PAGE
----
Shuffling down from my tent in the morning, I see a wisp of wood smoke rising from the fire. Of course. My longtime paddling buddy is up, already sipping his first cup of coffee.

This is no surprise. He appreciates the quiet moments at the beginning of a new day in the canoe country. He has a strong relationship with coffee.

I can see only the silhouette of his form the loose-fitting wool shirt, the old ball cap. I almost hate to disturb his sunrise solace, but I, too, am seeking heat on this early spring morning. I ease into his scene.

“Hey,” he says.

“Hey,” I say.

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Our conversations often run this deep. When you’ve traveled as many miles together as we have, the rest is understood. Nice morning. Beautiful canoe-country lake. A single loon sawing through the air on quick wingbeats.

I put on some water, dig a tea bag out of my pocket. I pull up my camp chair. The heat from the fire feels good.

“Sleep OK?”

“Yeah, you?”

Our two paddling partners are still in their solo tents, probably stirring but not yet out and about. We are apparently the only party camped on this wilderness lake north of Ely. We hear no voices from down the lake, no clinking of pots at a distant camp.

We like it that way. It isn't that we don’t like people. On the mile-long portage to this lake, we had met a man just out for a walk. He had boated over from his cabin on the next lake. I had stood and talked to him for three or four minutes, a canoe resting on my shoulders.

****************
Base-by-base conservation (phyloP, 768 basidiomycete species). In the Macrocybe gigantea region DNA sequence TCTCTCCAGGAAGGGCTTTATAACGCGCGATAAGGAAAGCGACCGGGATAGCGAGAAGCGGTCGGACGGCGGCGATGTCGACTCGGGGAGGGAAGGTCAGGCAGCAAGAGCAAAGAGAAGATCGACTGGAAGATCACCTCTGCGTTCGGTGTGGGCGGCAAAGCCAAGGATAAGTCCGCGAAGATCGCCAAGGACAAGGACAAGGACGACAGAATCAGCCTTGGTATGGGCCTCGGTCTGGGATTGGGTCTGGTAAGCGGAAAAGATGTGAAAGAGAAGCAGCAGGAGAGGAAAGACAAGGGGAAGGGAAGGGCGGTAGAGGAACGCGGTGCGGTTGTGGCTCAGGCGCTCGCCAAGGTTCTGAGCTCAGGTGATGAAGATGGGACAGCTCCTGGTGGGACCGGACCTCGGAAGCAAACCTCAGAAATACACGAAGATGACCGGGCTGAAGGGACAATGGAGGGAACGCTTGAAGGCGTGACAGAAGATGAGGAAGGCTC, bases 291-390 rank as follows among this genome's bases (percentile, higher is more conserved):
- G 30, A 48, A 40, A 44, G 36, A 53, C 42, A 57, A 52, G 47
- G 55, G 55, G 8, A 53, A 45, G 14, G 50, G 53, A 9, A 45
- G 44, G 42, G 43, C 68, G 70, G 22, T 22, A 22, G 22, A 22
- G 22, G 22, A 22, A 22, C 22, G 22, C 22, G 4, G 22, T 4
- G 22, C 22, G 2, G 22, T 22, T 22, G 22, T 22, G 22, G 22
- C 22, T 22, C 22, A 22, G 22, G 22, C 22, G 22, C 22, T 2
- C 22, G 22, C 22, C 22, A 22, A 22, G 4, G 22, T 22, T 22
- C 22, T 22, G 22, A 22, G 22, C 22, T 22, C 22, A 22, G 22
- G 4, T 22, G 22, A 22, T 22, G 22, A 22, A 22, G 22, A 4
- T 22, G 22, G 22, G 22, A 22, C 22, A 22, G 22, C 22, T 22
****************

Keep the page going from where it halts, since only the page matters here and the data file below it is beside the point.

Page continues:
But this is good. This silence. This fire. This 30-year friendship.

Phyllis and I had encountered the same kind of silence on a recent raft trip down the Green and Colorado rivers in Utah. Fourteen paying customers. Five guides. And yet, in the chill of Utah mornings, long before the sun had cleared the 2,000-foot canyon walls, a sense of hush prevailed on our sandbar camps.

The guides were down the shore, putting out the coffee and hot water, barely audible from where our tents were pitched. Our fellow rafters moved about in silence, emerging from their tents, checking out the river, gazing up at the canyon walls, wondering if another layer of clothing might feel better. Wild places — whether a river headed for the Gulf of California or a glacial lake near the Canadian border — seem to inspire this early morning reverence.

It is easy, in these places, to ponder the long throw of years, the people who have lived here or passed through this country before. One’s own lifetime comes into distinct focus when it is seen against the backdrop of the glacial age or the eons required for a river to chew a path through solid rock. Our worldly human accomplishments seem almost trivial, our frailties less significant.

We are but the latest to pass this way, to have our morning coffee, to ponder the possibilities in our lives.

My paddling partner sips his coffee. I sip my tea. Our friends are stirring up on the hill now.

Better dig out the oatmeal and bagels.

Sam Cook is a freelance writer for the News Tribune. Reach him at or find his Facebook page at